“It’s a perfect storm in terms of what’s happening because producing live sport will become even more important to our clients and we’re right at the heart of that,” he says.
“Everybody has to change or they aren’t going to make it until next year. I think that’s ultimately a good thing”
Further investment into virtual production capabilities and software-based capabilities are also on the cards as live events work to re-make the user experience. “This is not about a ‘better’ Zoom call but providing an actual two-way interactive experience,” says Sullivan. “When we come out of the pandemic the live concerts and corporate events will come back but I think that they won’t give up the virtual, streaming component, they’ll want to keep it too. So, I see this side of the business growing massively.”
NEP had furloughed some employees but won’t disclose the numbers. The company says the staff is now “mostly back to work” though some are working reduced hours depending on the country where they are based. New hires were frozen earlier this year “to protect the jobs of existing employees” but now some of the NEP divisions are hiring again, according to NEP.
The overall message from Sullivan is that he thinks a “big innovation wave” is coming to the live broadcasting and the events businesses, and he is working with his senior team including his most recent hire, Jeff Hughes who recently joined NEP as Group chief operating officer, to capitalise on that.
Hughes worked with Sullivan when he was president and COO of Fox Networks Group and they also were peers at Sky TV in the UK back in the 2000s. “We’re focused on what NEP wants to be coming out of the pandemic,” says Sullivan who plans to remain based in Los Angeles even though NEP’s official HQ in in Pittsburgh, Pennsylvania. “We have a lot of clients here and everybody’s gotten used to working remotely,” he says.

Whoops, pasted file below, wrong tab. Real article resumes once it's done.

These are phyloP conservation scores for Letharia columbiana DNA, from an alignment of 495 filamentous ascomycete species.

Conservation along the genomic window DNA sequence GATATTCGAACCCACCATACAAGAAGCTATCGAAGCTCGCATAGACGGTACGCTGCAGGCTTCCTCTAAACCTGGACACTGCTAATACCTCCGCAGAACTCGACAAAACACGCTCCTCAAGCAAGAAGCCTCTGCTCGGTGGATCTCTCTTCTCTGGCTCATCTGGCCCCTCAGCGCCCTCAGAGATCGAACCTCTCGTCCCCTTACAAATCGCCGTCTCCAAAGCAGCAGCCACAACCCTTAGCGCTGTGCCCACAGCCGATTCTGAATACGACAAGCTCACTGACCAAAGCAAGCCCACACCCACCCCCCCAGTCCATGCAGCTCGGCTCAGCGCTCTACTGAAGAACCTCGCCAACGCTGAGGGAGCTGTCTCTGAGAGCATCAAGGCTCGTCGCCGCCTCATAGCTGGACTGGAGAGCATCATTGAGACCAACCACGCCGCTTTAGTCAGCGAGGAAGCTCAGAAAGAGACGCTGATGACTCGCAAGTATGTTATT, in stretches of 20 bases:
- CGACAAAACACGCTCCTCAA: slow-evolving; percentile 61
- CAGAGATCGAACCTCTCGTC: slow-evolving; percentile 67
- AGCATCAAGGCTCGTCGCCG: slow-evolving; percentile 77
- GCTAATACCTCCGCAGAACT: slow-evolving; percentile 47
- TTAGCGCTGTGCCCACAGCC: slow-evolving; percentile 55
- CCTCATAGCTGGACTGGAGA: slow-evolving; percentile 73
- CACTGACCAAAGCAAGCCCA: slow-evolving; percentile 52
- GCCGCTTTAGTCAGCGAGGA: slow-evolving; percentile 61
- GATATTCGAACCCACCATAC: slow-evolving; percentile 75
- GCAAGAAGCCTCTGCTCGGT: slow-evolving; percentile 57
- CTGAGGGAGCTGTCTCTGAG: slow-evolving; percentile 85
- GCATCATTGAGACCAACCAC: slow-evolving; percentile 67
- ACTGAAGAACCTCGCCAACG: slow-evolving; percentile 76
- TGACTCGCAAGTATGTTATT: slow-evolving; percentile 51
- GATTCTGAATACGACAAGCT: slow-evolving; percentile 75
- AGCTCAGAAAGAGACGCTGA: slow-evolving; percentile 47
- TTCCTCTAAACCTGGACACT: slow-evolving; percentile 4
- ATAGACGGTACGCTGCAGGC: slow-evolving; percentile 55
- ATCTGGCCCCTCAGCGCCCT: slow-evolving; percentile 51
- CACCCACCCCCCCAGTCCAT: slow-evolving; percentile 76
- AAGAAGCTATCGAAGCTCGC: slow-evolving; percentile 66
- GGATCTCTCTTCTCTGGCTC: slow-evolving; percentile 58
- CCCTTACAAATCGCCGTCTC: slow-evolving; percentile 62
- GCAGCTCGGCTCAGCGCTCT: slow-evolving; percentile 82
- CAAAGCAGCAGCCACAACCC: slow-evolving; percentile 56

Sullivan expects NEP to ‘lean into’ the creation of more centralised production hubs, leveraging what NEP is already doing out of its Amsterdam base. These plans include more effective use of on-screen talent and more automated, AI-based camera and graphic systems as well as developing ever more sophisticated and clever solutions around creating virtual audiences or other alternatives that will engage audiences. NEP uses private cloud technology for its hub production today, but Sullivan says the company may move into the public cloud as well.
“Our broadcasting and network clients have had to use incremental capital to get through the pandemic so they are looking for new and better and smarter ways of doing things,” says Sullivan. “But they don’t what their end user experiences to be degraded so they need substantially new solutions to get new services out there without breaking the bank.”
Live sport is a big part of NEP’s business and although it’s coming back to TV screens, Sullivan recognises that it is not going to be a “straight path back” to how live sports happened pre-pandemic. NEP is working on the National Hockey League (NHL) and the National Basketball League (NBA) production ‘bubbles’ that the leagues are running for their sports and has also created virtual audiences among other innovations.
“We are going to have fits and starts before we come out the other side on sport in terms of the way it presents itself to a TV audience,” says Sullivan. “But look at all the change already with virtual audiences and other ways of doing things differently and its only really been six months!”
Strengthening NEP’s Media Asset Management (MAM) services is also high on Sullivan’s agenda and he predicts that Software as a Solution (SAS)-based production will grow, thereby expanding the client base. “Broadcasters with lower value sports rights can’t afford all the bells and whistles that NEP offers today but they still want to stream their content, so are we going to be there to help them? There’s no doubt about it,” says Sullivan.
All of this will take an undisclosed amount of increased investment, but Sullivan says that NEP’s majority investor - the big private equity company The Carlyle Group - is taking “a longer business view” on NEP. The Carlyle Group became NEP’s majority owner in 2018 after being a minority investor since 2016. “A lot of companies are in a tough place right now, but we are not in that place. We’re in investment mode.”